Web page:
The McManual

Blogging my little heart out in poetry and prose.

Category: Reading


I have been inspired to find that the hashtags on twitter are useful!  Previously, I just thought they were annoying – I never understood what the heck lines like “@soandso #whatever #this #that #theotherthing lol bx63al.he”  were supposed to mean.  It took me a little while to realize that I could click on the “shortlink” and see – or that you could click on a hashtag and see posts about the same topic.

So that exposes my newbieness to twitter – I’ve been active for all of a month, so maybe this a bit green of me, but my two greatest discoveries have been #amwriting and online literary magazines.

When you click on or search for #amwriting, you get a timeline of tweets that are mostly writers talking about what they are writing, or posts of writing tips.  I have found several articles that I think are helpful through this hashline (? term), and I have started to connect to other writers, too.

It turns out that there is also a #amwriting website, but I don’t have much to report – I have signed up for it but haven’t checked it out at all.  I’m saving it for when I have a little time to actually read some of the posts.

As far as literary magazines, I have barely started looking at those, either, but I think it’s going to be fun.  It’s really easy to submit to some of them.  I’ve done one so far, a short story that I wrote a while ago – in fact there’s a link at the top of this page – it’s Tabulate This.

If you want to take advantage of my list of literary magazines list, feel free to check it out!  I’m on twitter as TheMcManual.

🙂 Sheila


Existentialism and Motivation

So I’m reading “The Woman in the Dunes” by Kobo Abe this week. I picked it up at the library because I wasn’t sure if a movie I had seen long ago that I remember as “Woman of the Dunes” might have been based on it. Anyway, reading this book has been very motivating for some reason.

It’s been my general understanding that existential philosophy is supposed to make people think that there is no point – that pushing on every day is tantamount to a punishment, as in the myth of Sisyphus.  I see it as otherwise.  If you know that you are going to have to do a certain amount of work in order to continue to survive, what is the sense of putting it off?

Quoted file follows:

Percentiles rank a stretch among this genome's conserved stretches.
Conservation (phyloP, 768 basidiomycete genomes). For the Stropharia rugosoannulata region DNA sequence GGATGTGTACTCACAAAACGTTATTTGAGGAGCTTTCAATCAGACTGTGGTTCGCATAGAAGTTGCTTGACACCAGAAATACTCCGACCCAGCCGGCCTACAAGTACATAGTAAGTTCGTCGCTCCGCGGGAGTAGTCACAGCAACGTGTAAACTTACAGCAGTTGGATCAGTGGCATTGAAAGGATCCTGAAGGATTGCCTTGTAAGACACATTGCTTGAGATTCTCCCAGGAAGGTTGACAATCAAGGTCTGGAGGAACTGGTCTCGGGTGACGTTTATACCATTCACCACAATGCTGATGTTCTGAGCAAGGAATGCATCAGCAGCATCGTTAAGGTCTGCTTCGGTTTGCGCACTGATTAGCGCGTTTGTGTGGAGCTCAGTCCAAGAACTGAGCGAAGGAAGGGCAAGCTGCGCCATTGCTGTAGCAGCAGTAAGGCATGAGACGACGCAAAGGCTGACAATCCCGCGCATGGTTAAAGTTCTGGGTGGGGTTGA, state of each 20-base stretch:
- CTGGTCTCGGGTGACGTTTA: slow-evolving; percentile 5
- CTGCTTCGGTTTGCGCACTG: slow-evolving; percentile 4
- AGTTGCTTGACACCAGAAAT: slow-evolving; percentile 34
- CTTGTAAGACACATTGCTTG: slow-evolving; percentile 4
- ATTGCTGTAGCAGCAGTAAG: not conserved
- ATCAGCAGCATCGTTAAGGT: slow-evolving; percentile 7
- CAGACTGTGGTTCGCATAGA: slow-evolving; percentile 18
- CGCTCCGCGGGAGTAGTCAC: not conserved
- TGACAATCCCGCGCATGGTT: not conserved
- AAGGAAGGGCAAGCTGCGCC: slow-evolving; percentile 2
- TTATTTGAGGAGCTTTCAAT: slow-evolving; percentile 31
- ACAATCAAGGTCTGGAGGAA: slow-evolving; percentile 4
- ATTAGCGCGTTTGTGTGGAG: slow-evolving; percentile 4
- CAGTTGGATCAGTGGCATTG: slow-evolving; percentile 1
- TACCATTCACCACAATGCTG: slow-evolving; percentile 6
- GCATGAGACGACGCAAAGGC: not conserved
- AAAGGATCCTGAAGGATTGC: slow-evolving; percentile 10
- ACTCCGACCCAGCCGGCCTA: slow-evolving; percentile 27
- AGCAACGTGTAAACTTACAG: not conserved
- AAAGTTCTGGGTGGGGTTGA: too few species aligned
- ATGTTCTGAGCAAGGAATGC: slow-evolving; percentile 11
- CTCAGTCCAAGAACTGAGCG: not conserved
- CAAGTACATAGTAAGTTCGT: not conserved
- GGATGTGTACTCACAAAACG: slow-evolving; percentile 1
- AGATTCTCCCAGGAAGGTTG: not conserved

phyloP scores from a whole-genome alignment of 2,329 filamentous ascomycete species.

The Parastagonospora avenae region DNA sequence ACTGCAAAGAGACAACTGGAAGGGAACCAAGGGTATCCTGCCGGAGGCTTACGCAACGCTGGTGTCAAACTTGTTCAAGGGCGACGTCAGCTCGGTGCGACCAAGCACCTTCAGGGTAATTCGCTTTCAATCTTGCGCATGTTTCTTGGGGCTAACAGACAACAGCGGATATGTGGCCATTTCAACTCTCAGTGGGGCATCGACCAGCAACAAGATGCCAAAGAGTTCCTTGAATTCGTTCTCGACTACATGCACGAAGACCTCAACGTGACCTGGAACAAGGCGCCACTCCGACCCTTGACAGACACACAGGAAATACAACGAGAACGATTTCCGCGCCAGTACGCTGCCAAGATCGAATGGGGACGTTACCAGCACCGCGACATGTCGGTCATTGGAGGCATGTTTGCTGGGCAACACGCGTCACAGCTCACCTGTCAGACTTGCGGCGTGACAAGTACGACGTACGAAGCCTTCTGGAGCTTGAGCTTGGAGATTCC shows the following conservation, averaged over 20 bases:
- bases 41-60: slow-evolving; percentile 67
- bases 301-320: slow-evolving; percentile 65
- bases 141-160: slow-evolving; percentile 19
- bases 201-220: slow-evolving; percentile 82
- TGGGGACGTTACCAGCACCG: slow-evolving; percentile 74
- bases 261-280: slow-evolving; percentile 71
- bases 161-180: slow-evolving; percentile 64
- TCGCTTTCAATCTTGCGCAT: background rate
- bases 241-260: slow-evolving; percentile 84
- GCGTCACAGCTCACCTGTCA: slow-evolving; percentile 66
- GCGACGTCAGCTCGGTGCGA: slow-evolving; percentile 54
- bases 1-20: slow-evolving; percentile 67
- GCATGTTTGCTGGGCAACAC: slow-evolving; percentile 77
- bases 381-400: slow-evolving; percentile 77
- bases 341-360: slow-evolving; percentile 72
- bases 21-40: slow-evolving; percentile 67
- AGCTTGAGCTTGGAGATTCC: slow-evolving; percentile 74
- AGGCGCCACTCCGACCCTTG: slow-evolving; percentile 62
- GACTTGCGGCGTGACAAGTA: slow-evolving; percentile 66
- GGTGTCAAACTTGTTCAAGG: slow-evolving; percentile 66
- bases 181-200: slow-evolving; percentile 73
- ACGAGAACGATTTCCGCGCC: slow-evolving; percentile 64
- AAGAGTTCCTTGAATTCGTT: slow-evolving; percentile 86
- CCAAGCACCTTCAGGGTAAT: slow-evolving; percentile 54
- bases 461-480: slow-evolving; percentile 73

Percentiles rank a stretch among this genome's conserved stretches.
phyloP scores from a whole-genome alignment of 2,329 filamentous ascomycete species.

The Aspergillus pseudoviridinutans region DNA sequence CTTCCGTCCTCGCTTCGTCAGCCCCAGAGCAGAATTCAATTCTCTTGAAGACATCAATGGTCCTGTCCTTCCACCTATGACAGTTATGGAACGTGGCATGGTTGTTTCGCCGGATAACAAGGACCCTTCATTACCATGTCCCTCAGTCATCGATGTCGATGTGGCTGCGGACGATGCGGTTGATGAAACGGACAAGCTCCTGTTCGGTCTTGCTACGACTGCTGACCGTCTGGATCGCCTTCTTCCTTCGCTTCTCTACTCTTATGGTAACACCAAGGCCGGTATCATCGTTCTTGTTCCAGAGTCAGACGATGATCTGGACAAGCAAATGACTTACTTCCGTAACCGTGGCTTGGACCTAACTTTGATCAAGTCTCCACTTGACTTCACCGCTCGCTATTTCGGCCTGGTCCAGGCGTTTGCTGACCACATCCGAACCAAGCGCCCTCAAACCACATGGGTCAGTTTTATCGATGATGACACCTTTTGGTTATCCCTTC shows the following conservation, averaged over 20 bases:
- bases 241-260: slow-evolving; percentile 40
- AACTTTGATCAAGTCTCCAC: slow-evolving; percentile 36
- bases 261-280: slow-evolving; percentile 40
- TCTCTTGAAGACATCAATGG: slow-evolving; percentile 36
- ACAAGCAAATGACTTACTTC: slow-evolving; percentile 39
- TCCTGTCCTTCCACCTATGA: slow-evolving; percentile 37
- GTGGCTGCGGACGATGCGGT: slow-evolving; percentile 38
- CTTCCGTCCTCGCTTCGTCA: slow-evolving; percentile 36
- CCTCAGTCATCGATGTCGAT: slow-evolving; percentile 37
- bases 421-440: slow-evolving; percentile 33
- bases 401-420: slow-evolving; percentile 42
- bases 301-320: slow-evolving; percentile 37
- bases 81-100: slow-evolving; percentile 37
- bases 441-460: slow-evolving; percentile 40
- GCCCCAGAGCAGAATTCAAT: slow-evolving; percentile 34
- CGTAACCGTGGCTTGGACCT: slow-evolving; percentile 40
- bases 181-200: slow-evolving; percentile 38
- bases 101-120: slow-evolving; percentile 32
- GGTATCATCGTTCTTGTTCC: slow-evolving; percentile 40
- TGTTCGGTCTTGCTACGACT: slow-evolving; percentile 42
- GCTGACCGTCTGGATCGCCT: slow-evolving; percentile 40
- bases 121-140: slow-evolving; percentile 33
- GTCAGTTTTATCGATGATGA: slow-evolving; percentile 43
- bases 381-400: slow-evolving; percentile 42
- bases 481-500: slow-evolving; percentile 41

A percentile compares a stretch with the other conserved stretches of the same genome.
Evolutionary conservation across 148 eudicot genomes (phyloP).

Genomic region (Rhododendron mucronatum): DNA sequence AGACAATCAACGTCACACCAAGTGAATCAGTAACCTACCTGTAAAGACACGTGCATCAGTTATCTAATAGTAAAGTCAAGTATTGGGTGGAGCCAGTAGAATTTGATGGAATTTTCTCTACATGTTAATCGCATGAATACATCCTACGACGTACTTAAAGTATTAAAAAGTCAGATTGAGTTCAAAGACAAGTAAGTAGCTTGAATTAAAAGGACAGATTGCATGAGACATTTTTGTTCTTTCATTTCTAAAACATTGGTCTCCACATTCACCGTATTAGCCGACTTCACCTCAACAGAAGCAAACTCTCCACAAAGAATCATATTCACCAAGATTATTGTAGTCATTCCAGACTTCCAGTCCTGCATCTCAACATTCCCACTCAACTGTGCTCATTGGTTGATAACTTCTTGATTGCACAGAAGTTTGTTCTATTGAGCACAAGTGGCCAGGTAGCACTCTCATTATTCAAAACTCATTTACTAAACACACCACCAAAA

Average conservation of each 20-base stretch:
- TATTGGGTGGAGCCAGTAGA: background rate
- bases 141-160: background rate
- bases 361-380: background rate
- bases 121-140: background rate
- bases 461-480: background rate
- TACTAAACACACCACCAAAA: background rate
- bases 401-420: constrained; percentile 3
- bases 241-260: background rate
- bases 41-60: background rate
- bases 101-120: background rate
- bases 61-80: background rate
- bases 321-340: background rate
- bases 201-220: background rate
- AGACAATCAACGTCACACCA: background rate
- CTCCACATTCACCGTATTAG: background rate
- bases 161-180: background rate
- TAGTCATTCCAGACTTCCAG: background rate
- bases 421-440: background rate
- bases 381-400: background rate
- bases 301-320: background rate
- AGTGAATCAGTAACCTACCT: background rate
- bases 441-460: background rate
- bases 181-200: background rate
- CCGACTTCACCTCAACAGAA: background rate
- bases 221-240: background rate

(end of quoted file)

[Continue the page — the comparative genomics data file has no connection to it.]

This leads me to feel more motivated for some things in my life that I have a hard time with on occasion.  I am especially referring to exercise.  When I am on the treadmill, I have a tendency to start off feeling very negative about it.  Once I have been going for a few minutes, I feel good, and I generally feel terrific right in the middle, even though that is the hardest part.

In thinking about this, I realize that when I do not look at my life as a whole, and consider all of the things that I want out of my life, I can get very negative or lazy (or both!) ‘in the moment’.  It’s when I realize that to live the life I want to live – simple really, I want to be healthy and energetic, then I am more able to simply do the daily things that need to get done.

It’s the opposite of how I would ‘think’ one would react to existentialist literature.  I guess the experience of life balances out our mental faculties with our physical realities, and maybe that’s why there’s a difference.

Anyway, keep pushing your own stone up your own hill – life is short, be in it!  Sheila

7/30 – NaBloPoMo09 – The Natural

Well, I missed another day. This time I had a blog written, but it was off-line. When I went back online, something bad happened and the computer ate my words. At least I didn’t have to eat them.

Actually, I wasn’t too excited about what I had written anyway. It was about reading Bernard Malamud’s The Natural, which I finished last night after blogging (or trying to blog, anyway.)

I do love reading The Natural, which is a little unnatural for me because I am the antithesis of a sports fan. I don’t exactly hate sports, but I do find myself unable to resist rudely changing the subject when someone talks about sports for too long, which in my estimation is about 30 seconds.